Ukraine ‘can and will prevail’ in war with Russia, White House says

The White House maintains that “Ukraine can and will prevail” against Russia, given the necessary boost in military equipment from the United States and other Western powers.

“As we look ahead to the rest of 2024, our view is that Ukraine retains key advantages in this fight,” White House national security adviser Jake Sullivan told reporters on Wednesday. “Ukraine can and will prevail. And that will be thanks to the bravery of its people but also the support of its friends.”

That bullish assessment contrasts sharply with the recent dismay about Ukrainian prospects in the absence of additional U.S. military assistance, to say nothing of Sullivan’s reputation as being “afraid of winning” in earlier phases of the war.

Yet the senior White House hand touted the signing of a long-awaited bill to authorize additional aid to Ukraine as a testament to a degree of bipartisan support that he predicted will wear down Russia’s warfighting machine over time. 

“There are fundamental, structural drivers that favor Ukraine,” Sullivan said. “And, part of that is about what the U.S. industrial base can produce. Part of it is about what the Europeans have stepped up to do in really significant ways over the course of the last six months. … Part of that is about the Ukrainian capacity itself.”

White House national security adviser Jake Sullivan calls on a reporter during a press briefing at the White House, Wednesday, April 24, 2024, in Washington. (AP Photo/Evan Vucci)

A bipartisan group of 79 senators voted Tuesday night in favor of the supplemental defense spending bill, which contained about $60 billion related to support for Ukraine. Of that figure, $23.2 billion will fund the manufacture of new U.S. weapons and ammunition for “replenishment” of what President Joe Biden has sent to Ukraine in previous aid shipments, while another $13.8 billion will be allocated for Ukraine to purchase weapons from U.S. companies through the Ukraine Security Assistance Initiative.

“Regardless of the funding mechanism, whether replenishment … or for USAI, this money flows into the United States’s [defense industrial base],” analysts at the Center for Strategic and International Studies wrote recently while arguing that the legislation would help the U.S. “scale up and sustain production across a range of capabilities” needed to counter Russia and China.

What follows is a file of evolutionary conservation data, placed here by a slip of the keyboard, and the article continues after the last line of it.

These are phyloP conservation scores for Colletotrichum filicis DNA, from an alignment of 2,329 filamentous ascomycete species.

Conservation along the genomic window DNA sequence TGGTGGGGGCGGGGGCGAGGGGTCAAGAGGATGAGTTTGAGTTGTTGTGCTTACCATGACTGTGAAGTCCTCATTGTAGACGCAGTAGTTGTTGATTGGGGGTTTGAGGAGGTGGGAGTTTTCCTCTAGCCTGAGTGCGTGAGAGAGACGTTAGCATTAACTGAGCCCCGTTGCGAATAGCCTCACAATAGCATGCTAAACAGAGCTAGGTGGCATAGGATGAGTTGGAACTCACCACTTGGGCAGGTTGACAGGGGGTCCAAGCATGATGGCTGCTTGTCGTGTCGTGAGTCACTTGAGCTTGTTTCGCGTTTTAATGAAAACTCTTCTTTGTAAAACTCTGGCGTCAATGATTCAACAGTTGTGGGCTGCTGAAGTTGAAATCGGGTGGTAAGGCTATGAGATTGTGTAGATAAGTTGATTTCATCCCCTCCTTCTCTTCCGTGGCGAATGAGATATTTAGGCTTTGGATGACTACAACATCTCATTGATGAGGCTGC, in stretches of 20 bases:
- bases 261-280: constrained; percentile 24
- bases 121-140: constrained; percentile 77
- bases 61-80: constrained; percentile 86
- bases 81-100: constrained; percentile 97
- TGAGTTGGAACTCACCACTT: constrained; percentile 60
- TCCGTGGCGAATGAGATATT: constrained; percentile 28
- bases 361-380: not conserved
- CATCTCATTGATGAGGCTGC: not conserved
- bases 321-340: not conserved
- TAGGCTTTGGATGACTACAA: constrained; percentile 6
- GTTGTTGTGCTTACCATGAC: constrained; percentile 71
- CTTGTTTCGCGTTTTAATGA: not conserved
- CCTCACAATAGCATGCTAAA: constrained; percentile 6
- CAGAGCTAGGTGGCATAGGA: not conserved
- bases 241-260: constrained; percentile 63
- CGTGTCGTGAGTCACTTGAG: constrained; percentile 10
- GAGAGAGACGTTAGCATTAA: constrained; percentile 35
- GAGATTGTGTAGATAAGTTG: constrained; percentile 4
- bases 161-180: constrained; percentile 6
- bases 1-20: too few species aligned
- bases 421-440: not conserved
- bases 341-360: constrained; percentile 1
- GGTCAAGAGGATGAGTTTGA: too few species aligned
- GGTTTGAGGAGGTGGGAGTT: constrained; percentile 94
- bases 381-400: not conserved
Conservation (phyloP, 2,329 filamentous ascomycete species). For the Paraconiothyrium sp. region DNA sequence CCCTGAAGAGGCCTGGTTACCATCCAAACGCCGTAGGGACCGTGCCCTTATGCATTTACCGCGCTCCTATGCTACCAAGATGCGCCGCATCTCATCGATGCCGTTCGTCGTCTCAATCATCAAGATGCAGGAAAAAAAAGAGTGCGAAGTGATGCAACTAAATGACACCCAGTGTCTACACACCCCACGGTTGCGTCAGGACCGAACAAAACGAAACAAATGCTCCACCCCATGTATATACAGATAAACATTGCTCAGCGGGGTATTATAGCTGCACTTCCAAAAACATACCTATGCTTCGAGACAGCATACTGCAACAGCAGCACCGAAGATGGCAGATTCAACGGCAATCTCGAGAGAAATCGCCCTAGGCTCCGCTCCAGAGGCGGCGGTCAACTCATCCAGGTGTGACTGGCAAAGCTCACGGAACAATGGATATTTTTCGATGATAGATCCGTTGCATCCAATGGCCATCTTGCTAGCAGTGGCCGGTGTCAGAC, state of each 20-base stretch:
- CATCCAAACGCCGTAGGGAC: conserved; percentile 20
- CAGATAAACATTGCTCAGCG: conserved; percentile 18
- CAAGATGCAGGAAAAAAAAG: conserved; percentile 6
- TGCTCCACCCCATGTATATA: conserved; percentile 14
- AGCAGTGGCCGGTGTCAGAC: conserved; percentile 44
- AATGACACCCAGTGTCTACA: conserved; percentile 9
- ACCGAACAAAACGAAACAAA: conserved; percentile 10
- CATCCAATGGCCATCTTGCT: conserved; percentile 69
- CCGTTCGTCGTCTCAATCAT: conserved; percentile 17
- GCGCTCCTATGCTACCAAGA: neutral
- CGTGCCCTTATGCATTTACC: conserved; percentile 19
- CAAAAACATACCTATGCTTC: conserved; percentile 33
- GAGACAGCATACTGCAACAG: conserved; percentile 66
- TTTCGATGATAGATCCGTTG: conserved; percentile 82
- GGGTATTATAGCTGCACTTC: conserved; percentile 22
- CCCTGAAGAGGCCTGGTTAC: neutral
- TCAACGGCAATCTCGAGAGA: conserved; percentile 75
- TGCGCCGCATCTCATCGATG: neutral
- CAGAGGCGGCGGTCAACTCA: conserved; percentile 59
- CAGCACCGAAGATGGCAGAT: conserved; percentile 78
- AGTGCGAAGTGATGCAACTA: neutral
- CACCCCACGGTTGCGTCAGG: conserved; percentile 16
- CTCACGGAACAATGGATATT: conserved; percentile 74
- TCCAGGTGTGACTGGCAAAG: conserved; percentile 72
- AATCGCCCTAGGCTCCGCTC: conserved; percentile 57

Sullivan cited that expanding production capacity to explain why Biden decided to transfer long-range missiles to Ukraine after years of resisting Ukrainian President Volodymyr Zelensky’s request. 

“We now have a significant number of ATACMs coming off the production line and entering U.S. stocks,” he said. “And as a result, we can move forward with providing ATACMs while also sustaining the readiness of the U.S. armed forces.”

Russia’s top diplomat in Washington gave a back-handed acknowledgment of the link between the aid for Ukraine and the U.S. defense industrial base but insisted that it would not change the outcome of the war.

“For the benefit of its greedy and insatiable military-industrial complex, the U.S. administration sacrifices lives of common people,” Russian Ambassador Anatoly Antonov said Wednesday, per a TASS translation. “The American aid won’t save Zelensky. New weapons will be destroyed, and the special military operation goals will be achieved.”


Sullivan, for his part, maintained that “the calculus of the Russians or the critics of Ukraine who say ‘time is on Russia’s side’” is flawed. 

“They’ve got it wrong,” he said. “We believe that the structural dynamics of this conflict favor the country defending its own territory. We believe that occupation and invasion saps the will and vitality of a nation over time. And, as long as Ukraine gets the tools that it needs to defend itself, it can do so effectively, and it can win.”

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